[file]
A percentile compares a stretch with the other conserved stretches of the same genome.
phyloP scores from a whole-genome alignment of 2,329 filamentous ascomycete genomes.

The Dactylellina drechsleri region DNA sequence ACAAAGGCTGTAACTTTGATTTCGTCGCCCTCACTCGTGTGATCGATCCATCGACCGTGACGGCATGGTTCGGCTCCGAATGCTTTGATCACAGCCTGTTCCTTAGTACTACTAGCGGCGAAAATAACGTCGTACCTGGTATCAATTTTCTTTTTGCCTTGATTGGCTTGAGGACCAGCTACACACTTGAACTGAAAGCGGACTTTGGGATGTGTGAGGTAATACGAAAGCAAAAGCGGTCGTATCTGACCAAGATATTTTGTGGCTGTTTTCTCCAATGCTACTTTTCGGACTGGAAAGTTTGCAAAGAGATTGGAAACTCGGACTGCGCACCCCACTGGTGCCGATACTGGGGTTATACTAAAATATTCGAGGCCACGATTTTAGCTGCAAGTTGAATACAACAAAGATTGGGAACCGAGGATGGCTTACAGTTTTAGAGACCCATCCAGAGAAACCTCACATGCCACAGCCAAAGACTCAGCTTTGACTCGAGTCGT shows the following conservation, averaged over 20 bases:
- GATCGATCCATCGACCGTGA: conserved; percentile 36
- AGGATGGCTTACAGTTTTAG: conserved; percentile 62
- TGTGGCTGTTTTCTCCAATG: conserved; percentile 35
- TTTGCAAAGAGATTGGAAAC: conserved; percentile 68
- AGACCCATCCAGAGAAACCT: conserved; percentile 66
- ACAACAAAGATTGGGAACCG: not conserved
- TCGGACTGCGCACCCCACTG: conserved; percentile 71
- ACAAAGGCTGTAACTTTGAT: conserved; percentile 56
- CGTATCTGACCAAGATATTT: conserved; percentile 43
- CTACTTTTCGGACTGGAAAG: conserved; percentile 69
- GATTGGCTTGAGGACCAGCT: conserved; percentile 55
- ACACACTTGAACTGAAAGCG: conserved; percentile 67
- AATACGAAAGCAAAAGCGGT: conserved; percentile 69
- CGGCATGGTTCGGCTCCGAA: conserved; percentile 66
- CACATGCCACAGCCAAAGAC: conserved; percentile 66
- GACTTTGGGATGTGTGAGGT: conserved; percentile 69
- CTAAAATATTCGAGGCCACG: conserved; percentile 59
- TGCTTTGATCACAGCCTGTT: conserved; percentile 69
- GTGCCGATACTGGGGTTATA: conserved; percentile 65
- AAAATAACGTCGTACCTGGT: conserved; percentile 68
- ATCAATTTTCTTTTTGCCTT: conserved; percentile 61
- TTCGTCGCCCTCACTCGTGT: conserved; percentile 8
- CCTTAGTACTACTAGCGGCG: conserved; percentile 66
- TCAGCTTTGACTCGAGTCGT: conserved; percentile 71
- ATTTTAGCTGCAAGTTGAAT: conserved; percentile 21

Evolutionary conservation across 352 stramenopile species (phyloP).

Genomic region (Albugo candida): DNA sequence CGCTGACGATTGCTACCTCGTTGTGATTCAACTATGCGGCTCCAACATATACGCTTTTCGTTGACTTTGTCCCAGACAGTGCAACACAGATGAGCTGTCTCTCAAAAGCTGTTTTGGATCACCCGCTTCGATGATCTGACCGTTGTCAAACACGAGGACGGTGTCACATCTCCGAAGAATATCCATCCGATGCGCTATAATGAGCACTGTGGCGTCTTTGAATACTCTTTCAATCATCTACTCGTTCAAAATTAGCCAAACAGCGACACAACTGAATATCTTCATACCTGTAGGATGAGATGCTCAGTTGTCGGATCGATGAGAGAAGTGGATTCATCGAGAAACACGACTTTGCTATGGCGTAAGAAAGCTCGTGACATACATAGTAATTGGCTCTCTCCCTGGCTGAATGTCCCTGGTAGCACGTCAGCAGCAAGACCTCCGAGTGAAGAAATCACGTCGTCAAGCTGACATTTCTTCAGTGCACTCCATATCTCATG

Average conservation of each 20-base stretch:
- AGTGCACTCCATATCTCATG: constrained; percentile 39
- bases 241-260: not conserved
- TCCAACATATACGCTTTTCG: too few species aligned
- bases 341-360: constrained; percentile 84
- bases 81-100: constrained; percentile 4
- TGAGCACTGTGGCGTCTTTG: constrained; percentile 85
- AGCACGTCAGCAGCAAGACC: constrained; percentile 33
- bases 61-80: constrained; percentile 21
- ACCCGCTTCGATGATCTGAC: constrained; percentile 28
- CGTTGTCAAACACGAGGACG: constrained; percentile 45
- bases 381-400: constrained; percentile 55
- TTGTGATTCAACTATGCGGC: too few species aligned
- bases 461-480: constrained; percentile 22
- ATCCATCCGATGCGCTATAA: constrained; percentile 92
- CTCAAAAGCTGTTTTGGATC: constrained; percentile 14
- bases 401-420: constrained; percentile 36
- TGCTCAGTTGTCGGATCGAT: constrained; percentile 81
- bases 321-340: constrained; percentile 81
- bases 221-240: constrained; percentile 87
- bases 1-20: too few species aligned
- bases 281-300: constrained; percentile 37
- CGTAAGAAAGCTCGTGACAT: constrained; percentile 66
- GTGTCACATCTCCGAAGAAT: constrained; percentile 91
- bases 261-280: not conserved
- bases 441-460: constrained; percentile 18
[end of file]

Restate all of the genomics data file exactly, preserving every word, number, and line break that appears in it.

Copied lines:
A percentile compares a stretch with the other conserved stretches of the same genome.
phyloP scores from a whole-genome alignment of 2,329 filamentous ascomycete genomes.

The Dactylellina drechsleri region DNA sequence ACAAAGGCTGTAACTTTGATTTCGTCGCCCTCACTCGTGTGATCGATCCATCGACCGTGACGGCATGGTTCGGCTCCGAATGCTTTGATCACAGCCTGTTCCTTAGTACTACTAGCGGCGAAAATAACGTCGTACCTGGTATCAATTTTCTTTTTGCCTTGATTGGCTTGAGGACCAGCTACACACTTGAACTGAAAGCGGACTTTGGGATGTGTGAGGTAATACGAAAGCAAAAGCGGTCGTATCTGACCAAGATATTTTGTGGCTGTTTTCTCCAATGCTACTTTTCGGACTGGAAAGTTTGCAAAGAGATTGGAAACTCGGACTGCGCACCCCACTGGTGCCGATACTGGGGTTATACTAAAATATTCGAGGCCACGATTTTAGCTGCAAGTTGAATACAACAAAGATTGGGAACCGAGGATGGCTTACAGTTTTAGAGACCCATCCAGAGAAACCTCACATGCCACAGCCAAAGACTCAGCTTTGACTCGAGTCGT shows the following conservation, averaged over 20 bases:
- GATCGATCCATCGACCGTGA: conserved; percentile 36
- AGGATGGCTTACAGTTTTAG: conserved; percentile 62
- TGTGGCTGTTTTCTCCAATG: conserved; percentile 35
- TTTGCAAAGAGATTGGAAAC: conserved; percentile 68
- AGACCCATCCAGAGAAACCT: conserved; percentile 66
- ACAACAAAGATTGGGAACCG: not conserved
- TCGGACTGCGCACCCCACTG: conserved; percentile 71
- ACAAAGGCTGTAACTTTGAT: conserved; percentile 56
- CGTATCTGACCAAGATATTT: conserved; percentile 43
- CTACTTTTCGGACTGGAAAG: conserved; percentile 69
- GATTGGCTTGAGGACCAGCT: conserved; percentile 55
- ACACACTTGAACTGAAAGCG: conserved; percentile 67
- AATACGAAAGCAAAAGCGGT: conserved; percentile 69
- CGGCATGGTTCGGCTCCGAA: conserved; percentile 66
- CACATGCCACAGCCAAAGAC: conserved; percentile 66
- GACTTTGGGATGTGTGAGGT: conserved; percentile 69
- CTAAAATATTCGAGGCCACG: conserved; percentile 59
- TGCTTTGATCACAGCCTGTT: conserved; percentile 69
- GTGCCGATACTGGGGTTATA: conserved; percentile 65
- AAAATAACGTCGTACCTGGT: conserved; percentile 68
- ATCAATTTTCTTTTTGCCTT: conserved; percentile 61
- TTCGTCGCCCTCACTCGTGT: conserved; percentile 8
- CCTTAGTACTACTAGCGGCG: conserved; percentile 66
- TCAGCTTTGACTCGAGTCGT: conserved; percentile 71
- ATTTTAGCTGCAAGTTGAAT: conserved; percentile 21

Evolutionary conservation across 352 stramenopile species (phyloP).

Genomic region (Albugo candida): DNA sequence CGCTGACGATTGCTACCTCGTTGTGATTCAACTATGCGGCTCCAACATATACGCTTTTCGTTGACTTTGTCCCAGACAGTGCAACACAGATGAGCTGTCTCTCAAAAGCTGTTTTGGATCACCCGCTTCGATGATCTGACCGTTGTCAAACACGAGGACGGTGTCACATCTCCGAAGAATATCCATCCGATGCGCTATAATGAGCACTGTGGCGTCTTTGAATACTCTTTCAATCATCTACTCGTTCAAAATTAGCCAAACAGCGACACAACTGAATATCTTCATACCTGTAGGATGAGATGCTCAGTTGTCGGATCGATGAGAGAAGTGGATTCATCGAGAAACACGACTTTGCTATGGCGTAAGAAAGCTCGTGACATACATAGTAATTGGCTCTCTCCCTGGCTGAATGTCCCTGGTAGCACGTCAGCAGCAAGACCTCCGAGTGAAGAAATCACGTCGTCAAGCTGACATTTCTTCAGTGCACTCCATATCTCATG

Average conservation of each 20-base stretch:
- AGTGCACTCCATATCTCATG: constrained; percentile 39
- bases 241-260: not conserved
- TCCAACATATACGCTTTTCG: too few species aligned
- bases 341-360: constrained; percentile 84
- bases 81-100: constrained; percentile 4
- TGAGCACTGTGGCGTCTTTG: constrained; percentile 85
- AGCACGTCAGCAGCAAGACC: constrained; percentile 33
- bases 61-80: constrained; percentile 21
- ACCCGCTTCGATGATCTGAC: constrained; percentile 28
- CGTTGTCAAACACGAGGACG: constrained; percentile 45
- bases 381-400: constrained; percentile 55
- TTGTGATTCAACTATGCGGC: too few species aligned
- bases 461-480: constrained; percentile 22
- ATCCATCCGATGCGCTATAA: constrained; percentile 92
- CTCAAAAGCTGTTTTGGATC: constrained; percentile 14
- bases 401-420: constrained; percentile 36
- TGCTCAGTTGTCGGATCGAT: constrained; percentile 81
- bases 321-340: constrained; percentile 81
- bases 221-240: constrained; percentile 87
- bases 1-20: too few species aligned
- bases 281-300: constrained; percentile 37
- CGTAAGAAAGCTCGTGACAT: constrained; percentile 66
- GTGTCACATCTCCGAAGAAT: constrained; percentile 91
- bases 261-280: not conserved
- bases 441-460: constrained; percentile 18